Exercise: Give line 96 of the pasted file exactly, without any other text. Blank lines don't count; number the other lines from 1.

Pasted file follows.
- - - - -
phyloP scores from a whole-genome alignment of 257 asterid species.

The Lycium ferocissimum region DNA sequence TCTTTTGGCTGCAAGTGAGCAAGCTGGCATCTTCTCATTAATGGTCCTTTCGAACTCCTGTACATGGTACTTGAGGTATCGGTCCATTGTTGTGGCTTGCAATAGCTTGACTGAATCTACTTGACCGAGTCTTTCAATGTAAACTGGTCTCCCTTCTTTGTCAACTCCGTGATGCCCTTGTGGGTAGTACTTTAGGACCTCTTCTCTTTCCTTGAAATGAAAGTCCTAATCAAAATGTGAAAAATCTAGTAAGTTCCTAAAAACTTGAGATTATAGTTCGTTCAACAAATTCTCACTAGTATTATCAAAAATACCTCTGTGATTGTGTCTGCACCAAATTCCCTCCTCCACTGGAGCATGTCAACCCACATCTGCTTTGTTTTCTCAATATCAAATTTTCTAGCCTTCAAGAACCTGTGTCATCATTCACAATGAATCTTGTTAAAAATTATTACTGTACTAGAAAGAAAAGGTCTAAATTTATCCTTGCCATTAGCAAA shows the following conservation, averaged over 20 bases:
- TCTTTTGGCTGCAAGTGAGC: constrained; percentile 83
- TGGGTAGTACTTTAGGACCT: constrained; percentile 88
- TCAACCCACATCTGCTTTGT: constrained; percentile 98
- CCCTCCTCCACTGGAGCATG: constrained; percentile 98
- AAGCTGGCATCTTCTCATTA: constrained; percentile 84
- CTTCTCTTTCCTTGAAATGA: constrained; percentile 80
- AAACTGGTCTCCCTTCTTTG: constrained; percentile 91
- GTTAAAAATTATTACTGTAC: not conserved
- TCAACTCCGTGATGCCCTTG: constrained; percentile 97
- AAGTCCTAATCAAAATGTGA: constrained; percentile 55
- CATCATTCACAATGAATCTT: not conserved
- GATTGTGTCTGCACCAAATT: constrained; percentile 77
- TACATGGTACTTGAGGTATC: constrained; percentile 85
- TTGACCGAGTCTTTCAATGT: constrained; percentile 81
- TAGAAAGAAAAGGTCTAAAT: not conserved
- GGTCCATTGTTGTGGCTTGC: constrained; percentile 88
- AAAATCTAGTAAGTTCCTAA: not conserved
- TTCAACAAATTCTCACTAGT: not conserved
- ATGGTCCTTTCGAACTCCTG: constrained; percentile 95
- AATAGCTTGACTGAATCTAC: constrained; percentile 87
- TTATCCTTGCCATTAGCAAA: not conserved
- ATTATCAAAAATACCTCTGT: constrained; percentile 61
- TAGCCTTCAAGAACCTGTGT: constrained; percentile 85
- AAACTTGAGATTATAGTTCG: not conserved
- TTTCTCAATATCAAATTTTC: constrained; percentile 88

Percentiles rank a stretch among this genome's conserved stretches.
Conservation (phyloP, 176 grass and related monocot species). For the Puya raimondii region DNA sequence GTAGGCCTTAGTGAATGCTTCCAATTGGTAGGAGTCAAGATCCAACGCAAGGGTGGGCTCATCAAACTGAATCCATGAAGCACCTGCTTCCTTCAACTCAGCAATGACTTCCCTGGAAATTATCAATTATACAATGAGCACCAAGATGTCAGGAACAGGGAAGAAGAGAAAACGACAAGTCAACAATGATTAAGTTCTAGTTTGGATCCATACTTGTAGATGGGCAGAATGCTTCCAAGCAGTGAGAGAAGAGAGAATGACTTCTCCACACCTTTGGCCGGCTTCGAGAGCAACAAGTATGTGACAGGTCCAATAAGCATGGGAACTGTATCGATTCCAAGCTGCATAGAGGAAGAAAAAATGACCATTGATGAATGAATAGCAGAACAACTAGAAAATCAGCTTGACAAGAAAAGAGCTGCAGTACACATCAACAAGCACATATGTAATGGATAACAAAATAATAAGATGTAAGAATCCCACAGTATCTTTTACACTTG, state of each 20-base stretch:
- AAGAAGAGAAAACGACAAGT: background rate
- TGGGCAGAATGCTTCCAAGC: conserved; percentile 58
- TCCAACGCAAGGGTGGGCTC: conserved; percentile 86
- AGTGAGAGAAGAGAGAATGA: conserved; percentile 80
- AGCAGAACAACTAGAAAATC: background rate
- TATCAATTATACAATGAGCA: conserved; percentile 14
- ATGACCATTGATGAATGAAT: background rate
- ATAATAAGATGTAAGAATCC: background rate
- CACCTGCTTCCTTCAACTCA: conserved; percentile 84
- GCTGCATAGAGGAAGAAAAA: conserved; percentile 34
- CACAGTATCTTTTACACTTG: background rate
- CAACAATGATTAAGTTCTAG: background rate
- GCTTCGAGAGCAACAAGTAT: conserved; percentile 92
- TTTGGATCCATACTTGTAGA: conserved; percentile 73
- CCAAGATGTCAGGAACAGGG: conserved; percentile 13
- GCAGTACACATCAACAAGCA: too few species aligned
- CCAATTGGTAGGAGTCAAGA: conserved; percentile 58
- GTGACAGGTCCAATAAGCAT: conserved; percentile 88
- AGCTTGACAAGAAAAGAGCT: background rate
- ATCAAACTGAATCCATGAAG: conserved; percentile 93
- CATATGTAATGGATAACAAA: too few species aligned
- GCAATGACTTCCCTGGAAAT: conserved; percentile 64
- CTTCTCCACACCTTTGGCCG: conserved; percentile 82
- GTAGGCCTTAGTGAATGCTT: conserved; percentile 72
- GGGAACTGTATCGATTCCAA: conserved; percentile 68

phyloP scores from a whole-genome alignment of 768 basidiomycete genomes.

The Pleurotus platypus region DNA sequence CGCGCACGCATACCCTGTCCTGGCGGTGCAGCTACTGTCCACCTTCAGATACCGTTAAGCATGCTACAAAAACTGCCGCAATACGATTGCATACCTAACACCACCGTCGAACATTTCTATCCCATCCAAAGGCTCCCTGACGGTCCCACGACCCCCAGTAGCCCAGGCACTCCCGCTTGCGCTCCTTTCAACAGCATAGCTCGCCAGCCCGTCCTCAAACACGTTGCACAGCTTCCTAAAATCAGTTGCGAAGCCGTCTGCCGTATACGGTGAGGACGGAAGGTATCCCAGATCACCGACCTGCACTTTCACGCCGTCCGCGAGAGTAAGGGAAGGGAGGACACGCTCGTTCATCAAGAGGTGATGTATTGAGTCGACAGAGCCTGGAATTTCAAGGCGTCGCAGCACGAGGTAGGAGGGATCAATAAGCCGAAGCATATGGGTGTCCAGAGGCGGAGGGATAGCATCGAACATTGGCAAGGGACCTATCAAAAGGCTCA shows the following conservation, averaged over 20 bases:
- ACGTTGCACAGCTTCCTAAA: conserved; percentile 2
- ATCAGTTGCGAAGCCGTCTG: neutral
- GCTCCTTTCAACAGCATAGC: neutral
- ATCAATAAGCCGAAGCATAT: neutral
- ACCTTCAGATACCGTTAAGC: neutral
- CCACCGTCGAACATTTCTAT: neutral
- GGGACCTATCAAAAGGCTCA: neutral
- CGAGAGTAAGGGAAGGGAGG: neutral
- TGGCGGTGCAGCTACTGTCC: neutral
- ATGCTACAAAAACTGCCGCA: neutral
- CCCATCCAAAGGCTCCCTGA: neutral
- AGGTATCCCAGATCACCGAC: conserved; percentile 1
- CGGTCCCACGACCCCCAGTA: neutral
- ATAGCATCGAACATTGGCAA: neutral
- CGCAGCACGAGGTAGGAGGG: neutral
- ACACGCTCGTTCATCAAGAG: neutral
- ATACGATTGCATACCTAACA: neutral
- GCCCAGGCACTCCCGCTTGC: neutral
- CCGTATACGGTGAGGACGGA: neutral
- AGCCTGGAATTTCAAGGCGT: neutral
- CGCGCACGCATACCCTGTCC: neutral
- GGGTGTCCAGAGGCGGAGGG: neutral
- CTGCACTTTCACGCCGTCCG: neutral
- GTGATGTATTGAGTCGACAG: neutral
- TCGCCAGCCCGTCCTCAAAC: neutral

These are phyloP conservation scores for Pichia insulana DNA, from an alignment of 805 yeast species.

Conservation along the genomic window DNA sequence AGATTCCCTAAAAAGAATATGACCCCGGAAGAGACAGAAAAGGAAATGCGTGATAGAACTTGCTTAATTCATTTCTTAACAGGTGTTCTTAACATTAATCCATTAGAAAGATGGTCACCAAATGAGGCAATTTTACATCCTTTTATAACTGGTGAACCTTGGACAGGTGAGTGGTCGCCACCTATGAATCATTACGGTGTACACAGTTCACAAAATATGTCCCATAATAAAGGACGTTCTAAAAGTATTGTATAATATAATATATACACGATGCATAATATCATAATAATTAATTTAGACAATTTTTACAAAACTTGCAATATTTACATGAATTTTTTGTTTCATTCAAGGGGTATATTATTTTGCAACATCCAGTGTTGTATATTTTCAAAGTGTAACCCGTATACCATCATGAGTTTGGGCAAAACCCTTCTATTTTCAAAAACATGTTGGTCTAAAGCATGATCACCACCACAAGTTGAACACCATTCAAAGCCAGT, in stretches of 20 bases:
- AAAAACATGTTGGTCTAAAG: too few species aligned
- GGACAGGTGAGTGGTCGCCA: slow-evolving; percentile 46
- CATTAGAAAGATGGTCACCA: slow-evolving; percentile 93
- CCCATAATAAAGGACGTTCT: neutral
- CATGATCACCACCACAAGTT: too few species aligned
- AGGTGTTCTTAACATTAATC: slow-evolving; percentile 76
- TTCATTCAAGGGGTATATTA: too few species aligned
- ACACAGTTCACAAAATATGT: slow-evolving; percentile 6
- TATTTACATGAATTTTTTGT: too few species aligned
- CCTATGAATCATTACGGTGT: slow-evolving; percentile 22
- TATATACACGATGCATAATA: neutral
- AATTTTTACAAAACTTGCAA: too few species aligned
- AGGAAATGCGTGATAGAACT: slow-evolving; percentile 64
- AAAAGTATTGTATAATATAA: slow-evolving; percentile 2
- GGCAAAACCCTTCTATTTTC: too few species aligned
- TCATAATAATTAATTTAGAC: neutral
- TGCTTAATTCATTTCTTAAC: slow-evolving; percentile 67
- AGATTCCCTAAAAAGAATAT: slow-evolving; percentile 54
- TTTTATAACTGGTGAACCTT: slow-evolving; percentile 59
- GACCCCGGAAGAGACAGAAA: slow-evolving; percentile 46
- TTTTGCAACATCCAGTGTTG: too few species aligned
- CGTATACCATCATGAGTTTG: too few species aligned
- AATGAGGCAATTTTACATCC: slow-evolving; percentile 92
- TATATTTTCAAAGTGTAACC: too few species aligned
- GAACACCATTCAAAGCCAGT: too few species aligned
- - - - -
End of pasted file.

- AGGAAATGCGTGATAGAACT: slow-evolving; percentile 64